After surprising electoral defeats, average democratic leaders would eat humble pie. Not Berlusconi, he just ploughs ahead, continuing his assault on independent media, his slanderously vitriolic assaults on the opposition, his wheeler-dealing to buy off internal party opposition (primarily by again talking about his slavish Justice Minister Angelo Alfano, who designed several attempts to 'immunize' the PM form prosecution, and spotted here kissing Palma di Montechiari's notorious mafia boss, Croce Napoli) as his heir), and all the while the economy heads for new depths.
- Manipulating the media (again): Berlusconi-controlled state TV fined (again) for pro-Berlusconi bias during local election campaign. In the meantime, the very same programme totally ignores the President of the Republic on Republic Day (it's the 150th anniversary of Italian unity), highlights Berlusconis actually marginal role, and attacks its own colleagues on state broadcaster RAI's channel 3, its most independent, while Berlusconi himself says "we will do something about [independent/opposition investigative journalism programme] Annozero in Parliament"
- Honouring Italy's SS: Berlusconi's party tables a motion to officially recognise the 'repubblichini', the ultra-fascist groups of the breakaway "Salo' Republic", a Nazi puppet state which Mussolini established in the North of Italy after he was removed as Prime Minister in 1943. This would give them equal status with the Resistance who fought them. The idea has been floated before, and has so far been championed individually by party members like Ignazio La Russa, currently Defense Minister, but it is the first time that this effectively becomes party policy.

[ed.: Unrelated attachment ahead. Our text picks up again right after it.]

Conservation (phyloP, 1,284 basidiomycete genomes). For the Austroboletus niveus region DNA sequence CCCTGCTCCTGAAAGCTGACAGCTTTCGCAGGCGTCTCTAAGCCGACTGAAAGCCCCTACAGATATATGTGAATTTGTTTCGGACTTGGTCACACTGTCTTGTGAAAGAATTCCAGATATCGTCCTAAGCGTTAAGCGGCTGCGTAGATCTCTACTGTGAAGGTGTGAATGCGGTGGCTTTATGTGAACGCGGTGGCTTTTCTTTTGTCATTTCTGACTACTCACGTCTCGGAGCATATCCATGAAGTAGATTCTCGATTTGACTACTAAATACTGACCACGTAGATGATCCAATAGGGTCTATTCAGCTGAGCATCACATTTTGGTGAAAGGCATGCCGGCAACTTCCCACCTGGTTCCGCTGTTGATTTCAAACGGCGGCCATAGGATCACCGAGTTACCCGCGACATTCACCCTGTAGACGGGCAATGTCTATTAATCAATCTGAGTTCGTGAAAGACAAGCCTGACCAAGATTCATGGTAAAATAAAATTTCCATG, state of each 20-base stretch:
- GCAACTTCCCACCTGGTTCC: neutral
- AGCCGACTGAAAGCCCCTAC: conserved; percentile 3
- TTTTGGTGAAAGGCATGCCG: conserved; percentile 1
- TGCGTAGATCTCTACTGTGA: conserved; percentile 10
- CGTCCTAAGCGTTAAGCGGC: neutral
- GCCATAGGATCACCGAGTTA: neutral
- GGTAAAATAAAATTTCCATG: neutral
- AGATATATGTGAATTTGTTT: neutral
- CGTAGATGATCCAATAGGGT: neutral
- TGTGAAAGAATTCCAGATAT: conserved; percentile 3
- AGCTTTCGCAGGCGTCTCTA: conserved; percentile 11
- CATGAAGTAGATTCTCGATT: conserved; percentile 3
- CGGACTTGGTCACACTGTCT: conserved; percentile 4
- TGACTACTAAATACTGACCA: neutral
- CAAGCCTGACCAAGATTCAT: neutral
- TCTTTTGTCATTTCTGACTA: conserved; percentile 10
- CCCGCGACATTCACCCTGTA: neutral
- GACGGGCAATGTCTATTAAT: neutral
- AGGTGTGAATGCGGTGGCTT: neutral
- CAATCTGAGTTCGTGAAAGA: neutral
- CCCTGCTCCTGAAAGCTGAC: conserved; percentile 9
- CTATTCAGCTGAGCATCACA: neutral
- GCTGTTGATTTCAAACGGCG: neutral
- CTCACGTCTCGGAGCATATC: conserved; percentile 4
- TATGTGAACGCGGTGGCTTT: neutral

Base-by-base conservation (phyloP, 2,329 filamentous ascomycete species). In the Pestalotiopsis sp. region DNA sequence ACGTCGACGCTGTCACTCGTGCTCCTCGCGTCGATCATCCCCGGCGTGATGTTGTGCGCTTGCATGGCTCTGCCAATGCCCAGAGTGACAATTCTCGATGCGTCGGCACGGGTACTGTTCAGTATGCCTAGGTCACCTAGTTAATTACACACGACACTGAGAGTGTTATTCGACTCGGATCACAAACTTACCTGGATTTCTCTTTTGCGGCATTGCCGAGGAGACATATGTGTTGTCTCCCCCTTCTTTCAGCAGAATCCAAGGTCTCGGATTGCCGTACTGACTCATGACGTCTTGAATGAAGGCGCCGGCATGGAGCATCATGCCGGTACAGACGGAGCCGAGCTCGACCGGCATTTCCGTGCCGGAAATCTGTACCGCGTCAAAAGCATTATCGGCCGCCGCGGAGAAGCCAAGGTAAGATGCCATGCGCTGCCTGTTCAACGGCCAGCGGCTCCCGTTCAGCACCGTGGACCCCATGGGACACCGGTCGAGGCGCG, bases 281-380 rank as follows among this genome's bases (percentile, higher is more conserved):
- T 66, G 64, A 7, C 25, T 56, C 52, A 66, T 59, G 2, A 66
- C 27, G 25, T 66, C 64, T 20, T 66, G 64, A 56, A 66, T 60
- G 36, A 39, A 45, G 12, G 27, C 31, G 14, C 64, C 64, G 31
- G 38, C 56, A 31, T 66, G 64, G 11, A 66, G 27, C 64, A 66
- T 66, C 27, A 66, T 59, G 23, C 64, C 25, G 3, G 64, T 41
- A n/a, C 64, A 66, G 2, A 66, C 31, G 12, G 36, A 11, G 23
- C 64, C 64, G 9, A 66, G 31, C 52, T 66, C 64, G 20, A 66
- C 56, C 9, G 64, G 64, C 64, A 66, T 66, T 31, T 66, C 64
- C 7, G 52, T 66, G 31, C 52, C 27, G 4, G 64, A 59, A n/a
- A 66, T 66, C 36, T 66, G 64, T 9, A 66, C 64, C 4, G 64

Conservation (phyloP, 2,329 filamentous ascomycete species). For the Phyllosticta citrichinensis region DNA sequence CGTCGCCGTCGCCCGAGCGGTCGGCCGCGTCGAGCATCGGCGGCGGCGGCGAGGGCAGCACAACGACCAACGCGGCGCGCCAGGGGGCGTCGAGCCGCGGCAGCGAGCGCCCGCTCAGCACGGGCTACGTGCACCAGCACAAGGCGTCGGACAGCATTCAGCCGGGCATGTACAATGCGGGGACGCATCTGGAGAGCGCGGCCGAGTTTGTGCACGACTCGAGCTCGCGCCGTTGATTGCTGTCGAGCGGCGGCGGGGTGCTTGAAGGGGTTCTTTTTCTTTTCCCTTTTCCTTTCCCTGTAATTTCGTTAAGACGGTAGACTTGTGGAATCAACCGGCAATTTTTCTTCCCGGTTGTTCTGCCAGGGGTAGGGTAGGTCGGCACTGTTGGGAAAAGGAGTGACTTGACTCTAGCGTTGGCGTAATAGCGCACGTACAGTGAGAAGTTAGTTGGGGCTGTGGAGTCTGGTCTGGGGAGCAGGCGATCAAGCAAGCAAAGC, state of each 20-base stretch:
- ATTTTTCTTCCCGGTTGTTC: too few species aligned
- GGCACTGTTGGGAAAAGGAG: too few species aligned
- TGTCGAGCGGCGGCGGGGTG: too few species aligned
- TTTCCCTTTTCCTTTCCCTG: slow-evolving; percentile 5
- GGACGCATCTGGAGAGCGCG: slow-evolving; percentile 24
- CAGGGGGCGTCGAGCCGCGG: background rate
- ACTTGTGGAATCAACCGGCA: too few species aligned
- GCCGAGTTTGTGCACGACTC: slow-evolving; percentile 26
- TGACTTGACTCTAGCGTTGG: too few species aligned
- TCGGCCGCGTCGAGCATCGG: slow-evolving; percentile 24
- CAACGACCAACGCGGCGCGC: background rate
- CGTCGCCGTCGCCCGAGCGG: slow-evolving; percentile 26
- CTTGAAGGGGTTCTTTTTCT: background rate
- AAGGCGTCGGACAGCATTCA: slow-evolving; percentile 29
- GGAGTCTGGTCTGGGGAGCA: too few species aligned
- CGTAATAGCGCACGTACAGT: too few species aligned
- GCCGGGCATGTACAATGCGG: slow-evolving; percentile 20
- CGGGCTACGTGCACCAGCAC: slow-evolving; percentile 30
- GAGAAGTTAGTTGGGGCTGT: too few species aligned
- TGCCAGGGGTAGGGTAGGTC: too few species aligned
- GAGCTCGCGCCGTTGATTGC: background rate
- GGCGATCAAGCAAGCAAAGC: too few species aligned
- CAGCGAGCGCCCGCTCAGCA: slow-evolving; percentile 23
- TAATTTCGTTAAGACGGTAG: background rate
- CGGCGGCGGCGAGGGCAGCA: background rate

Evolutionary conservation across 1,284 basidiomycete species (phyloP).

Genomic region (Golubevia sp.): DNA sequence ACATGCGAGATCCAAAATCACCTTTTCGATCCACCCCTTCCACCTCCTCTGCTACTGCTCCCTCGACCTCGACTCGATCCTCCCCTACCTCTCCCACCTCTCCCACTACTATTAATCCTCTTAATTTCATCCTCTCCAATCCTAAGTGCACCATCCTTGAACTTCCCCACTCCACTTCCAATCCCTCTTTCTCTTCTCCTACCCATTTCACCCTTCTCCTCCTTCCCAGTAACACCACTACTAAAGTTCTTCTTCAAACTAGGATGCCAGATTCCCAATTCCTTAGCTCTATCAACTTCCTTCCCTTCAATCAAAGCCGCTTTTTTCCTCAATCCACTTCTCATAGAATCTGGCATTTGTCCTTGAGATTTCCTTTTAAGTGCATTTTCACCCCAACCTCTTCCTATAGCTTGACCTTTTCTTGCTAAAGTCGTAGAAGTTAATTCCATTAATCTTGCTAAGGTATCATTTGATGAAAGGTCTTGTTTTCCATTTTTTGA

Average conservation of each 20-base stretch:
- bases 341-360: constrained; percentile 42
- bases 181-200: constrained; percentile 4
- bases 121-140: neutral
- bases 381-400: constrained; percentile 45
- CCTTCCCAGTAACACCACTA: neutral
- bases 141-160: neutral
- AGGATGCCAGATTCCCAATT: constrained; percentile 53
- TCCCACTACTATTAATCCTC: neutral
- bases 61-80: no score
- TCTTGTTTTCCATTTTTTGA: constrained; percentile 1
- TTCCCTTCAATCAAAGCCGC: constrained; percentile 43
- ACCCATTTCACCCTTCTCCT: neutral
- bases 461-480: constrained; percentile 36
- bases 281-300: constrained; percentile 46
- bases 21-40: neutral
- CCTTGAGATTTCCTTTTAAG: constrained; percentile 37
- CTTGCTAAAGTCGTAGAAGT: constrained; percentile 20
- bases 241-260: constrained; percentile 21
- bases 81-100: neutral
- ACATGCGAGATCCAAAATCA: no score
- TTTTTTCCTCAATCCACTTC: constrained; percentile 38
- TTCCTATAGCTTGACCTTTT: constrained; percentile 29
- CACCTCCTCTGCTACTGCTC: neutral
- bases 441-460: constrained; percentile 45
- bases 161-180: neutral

- Post-election funk: The Economist follows up its badly-timed article a week ago on Italians "United in Apathy", with one about the damage done to Berlusconi by losing the elections so spectacularly. Incredibly, The Economist vents frustration against Italy's public spending, while remaining silent (again) on the value of corruption, tax evasion, organised crime and laundered money, each of which is with over €100bn, or at least five times last year's emergency budget. When they don't entirely miss the core issues, what most Anglophone observers seem to miss is that in Milan and Naples, where Berlusconi suffered his worst defeats, candidates a) were snubbed by the mainstream left as much as by Berlusconi's right, and b) they ran on law and order and social justice tickets, cross-ideological, and strong indications of just how out of touch both mainstream parliamentary left and right are [something I managed to point out in a recent programme on Al-Jazeera]. Anna Masera in today's Guardian (UK) points to the internal balancing act within the right-wing coalition, but also misses the broader picture, namely that Italians, whether they vote for the mainstream opposition candidate (as in Milan), or a gay former communist (in Apulia) or 'maverick' former magistrate De Magistris (in Naples) are fed up with a politics built on mutual favours, power-grabbing and corruption more than on any political ideology, and which systematically sacrifices their interests, their jobs and their futures. The main opposition Democratic Party has now overtaken Berlusconi's Freedom People as the country's largest, but they should not make the mistake of thinking their position is secure - they themselves have lost about as much in the polls as Berlusconi since the last elections.